The morning before the raid was supposed to occur I randomly looked for Kimber's bike on ebay and FOUND IT! The same seller had just posted it. We informed the cops and the next time we heard from them was that evening after they had searched his house and FOUND KIMBER'S BIKE!!! The guy apparently was into all sorts of stuff like guns, stolen everything, credit card fraud, drugs.....who knows what else. The guy had camera's set up around his house, meaning that if we would have tried to show up with the cops the first time it is likely that he wouldn't have even answered the door. Other cops were tracking this guy for other things but were needing something that could provide them with the warrant. 


Kimber was ecstatic to have her bike back! Mine is still MIA but hopefully the Oakland PD and the retired cops working for ebay will track it down. I don't think there is much that I personally can do. Pretty good ending though, one bad dude in jail and 1 out of 2 bikes back. I will take it. Thanks Oakland PD!

Quite the Oakland experience! Be smart out there!


Greece Tufas and Temples

 


I was talking to my good buddy Spence a few months ago when he mentioned that he was headed to Greece on a climbing trip with some other people. It just so happened that the dates that they were going were about the only dates that Kimber and I could take much of a vacation before I jumped into my busy 4th year of podiatry school which would put me on the road visiting residency programs all over the western part of the country. So we decided to throw down the doe and invited ourselves along for their trip.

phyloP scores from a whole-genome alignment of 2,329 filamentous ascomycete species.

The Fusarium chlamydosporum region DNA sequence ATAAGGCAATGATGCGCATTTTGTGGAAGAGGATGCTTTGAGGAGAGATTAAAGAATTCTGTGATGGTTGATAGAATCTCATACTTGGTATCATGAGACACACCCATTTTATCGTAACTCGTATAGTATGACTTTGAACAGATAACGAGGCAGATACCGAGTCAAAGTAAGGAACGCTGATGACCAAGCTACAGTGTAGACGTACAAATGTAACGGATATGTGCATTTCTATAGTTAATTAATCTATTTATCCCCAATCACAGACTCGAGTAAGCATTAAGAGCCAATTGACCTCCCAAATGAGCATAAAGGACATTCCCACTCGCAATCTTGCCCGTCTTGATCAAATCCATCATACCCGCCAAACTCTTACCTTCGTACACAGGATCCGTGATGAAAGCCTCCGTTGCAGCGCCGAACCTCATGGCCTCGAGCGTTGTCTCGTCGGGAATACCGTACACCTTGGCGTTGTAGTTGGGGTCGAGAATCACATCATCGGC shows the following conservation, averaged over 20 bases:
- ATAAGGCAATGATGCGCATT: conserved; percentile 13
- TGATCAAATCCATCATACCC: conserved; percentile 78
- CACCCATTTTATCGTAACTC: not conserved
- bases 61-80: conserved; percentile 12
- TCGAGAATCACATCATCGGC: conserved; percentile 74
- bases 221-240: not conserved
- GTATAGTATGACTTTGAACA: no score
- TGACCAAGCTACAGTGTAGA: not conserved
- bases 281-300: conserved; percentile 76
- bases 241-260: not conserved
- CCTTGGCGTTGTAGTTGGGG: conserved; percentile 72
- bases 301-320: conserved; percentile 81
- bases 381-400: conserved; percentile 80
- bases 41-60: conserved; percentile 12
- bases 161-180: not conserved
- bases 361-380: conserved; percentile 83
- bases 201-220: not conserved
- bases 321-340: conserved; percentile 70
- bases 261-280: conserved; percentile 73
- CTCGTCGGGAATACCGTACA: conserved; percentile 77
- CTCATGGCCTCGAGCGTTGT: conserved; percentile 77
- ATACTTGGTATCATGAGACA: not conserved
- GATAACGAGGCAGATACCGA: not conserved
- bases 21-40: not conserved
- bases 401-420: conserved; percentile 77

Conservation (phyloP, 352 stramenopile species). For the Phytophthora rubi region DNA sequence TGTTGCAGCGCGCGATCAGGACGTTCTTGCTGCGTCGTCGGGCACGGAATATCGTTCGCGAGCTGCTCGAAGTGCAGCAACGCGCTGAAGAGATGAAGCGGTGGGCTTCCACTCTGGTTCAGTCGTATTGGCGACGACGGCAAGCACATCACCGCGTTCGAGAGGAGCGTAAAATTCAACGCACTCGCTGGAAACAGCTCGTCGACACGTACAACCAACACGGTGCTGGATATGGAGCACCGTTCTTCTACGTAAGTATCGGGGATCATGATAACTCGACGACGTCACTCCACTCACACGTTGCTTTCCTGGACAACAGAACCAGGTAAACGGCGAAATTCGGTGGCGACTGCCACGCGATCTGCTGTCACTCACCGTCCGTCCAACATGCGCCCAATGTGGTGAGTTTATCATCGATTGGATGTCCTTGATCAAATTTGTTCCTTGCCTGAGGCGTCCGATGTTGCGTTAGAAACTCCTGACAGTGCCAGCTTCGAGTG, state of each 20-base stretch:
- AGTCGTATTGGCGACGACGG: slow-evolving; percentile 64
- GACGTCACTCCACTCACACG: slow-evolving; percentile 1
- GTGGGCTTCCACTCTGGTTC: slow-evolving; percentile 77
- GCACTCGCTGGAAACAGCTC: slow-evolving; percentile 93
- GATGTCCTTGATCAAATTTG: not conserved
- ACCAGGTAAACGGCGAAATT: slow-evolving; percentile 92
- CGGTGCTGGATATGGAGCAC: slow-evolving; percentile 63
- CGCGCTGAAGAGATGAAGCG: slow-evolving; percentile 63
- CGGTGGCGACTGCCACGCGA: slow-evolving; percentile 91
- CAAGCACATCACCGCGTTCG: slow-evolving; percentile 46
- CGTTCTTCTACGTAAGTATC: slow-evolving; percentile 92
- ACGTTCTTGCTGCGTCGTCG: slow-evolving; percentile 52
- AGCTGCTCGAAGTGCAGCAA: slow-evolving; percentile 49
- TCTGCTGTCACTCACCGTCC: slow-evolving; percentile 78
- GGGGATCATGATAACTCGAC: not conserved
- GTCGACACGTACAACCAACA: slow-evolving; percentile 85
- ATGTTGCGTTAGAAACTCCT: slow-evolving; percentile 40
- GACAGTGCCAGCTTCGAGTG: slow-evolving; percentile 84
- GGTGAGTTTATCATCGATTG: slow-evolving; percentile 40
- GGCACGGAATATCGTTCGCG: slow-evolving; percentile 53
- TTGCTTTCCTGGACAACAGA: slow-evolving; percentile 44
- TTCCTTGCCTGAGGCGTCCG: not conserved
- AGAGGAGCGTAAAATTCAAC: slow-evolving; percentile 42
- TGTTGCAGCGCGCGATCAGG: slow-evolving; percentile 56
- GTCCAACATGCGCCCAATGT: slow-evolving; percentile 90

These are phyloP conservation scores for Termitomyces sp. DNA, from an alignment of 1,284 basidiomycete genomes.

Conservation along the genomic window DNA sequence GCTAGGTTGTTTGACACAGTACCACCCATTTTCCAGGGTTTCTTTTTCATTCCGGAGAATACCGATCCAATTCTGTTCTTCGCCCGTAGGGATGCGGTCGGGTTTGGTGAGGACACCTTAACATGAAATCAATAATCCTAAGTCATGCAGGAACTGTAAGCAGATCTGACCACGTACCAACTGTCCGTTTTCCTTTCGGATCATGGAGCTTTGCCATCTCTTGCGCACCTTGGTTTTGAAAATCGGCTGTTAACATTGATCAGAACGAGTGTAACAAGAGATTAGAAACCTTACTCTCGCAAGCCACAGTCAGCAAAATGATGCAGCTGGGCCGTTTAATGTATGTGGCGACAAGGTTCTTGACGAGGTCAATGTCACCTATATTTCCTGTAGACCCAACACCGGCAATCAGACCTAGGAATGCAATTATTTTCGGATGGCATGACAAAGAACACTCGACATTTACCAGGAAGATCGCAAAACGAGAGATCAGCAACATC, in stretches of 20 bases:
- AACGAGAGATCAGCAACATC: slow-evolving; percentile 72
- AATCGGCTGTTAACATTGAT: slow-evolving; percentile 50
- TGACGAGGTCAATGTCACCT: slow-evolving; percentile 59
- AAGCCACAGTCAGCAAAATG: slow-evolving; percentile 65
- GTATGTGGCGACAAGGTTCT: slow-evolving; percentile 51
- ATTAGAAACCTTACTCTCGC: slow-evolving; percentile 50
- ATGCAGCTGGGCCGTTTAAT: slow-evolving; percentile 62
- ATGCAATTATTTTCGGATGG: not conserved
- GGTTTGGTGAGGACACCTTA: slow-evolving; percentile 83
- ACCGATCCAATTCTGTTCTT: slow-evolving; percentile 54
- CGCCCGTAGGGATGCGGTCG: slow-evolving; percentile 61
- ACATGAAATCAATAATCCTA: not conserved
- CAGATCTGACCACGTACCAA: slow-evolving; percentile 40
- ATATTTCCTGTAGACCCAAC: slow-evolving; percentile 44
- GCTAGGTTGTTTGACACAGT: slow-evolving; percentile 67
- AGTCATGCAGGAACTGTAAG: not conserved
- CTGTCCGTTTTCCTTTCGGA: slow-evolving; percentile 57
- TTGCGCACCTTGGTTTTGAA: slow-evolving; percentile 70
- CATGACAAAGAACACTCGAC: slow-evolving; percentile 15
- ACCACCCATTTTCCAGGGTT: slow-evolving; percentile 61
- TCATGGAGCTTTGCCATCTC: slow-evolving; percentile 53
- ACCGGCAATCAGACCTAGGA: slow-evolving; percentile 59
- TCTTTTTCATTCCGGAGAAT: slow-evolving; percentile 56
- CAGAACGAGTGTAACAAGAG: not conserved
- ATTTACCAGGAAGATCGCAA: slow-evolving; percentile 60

Each of those numbers is another awesome climbing area. 
The flight was 14 hrs and included a few hour layover in Paris. Then from Athens we had another few hours to the island of Kos followed by a 30 minute ferry ride to the climbing mecca of Kalymnos. This island hosts the North Face Climbing Festival and is a pretty big deal in the climbing world. We arrived at our luxury hotel around 12:30am to find a huge balcony with a view of the Agean Sea and a huge cave called the Grand Grotta all light by a full moon. It was pretty impressive. We were set to stay for 8 days of climbing and hanging out.


Us in an Athens elevator approx 3ft square, with all our gear. 
Kalymnos is a very interesting island because it is literally over run by climbers. In the afternoons and mornings there are scooters zipping around all over mounted by climbing helmet dawned climbers and loaded with all of their gear. In the evening the small markets are filled with feakishly fit people dressed in casual mountain garb with sun damaged skin. I will have to admit, I felt pretty comfortable there. The climbing is endless. I believe there are over 2,000 routs on this little island and most of them are world class.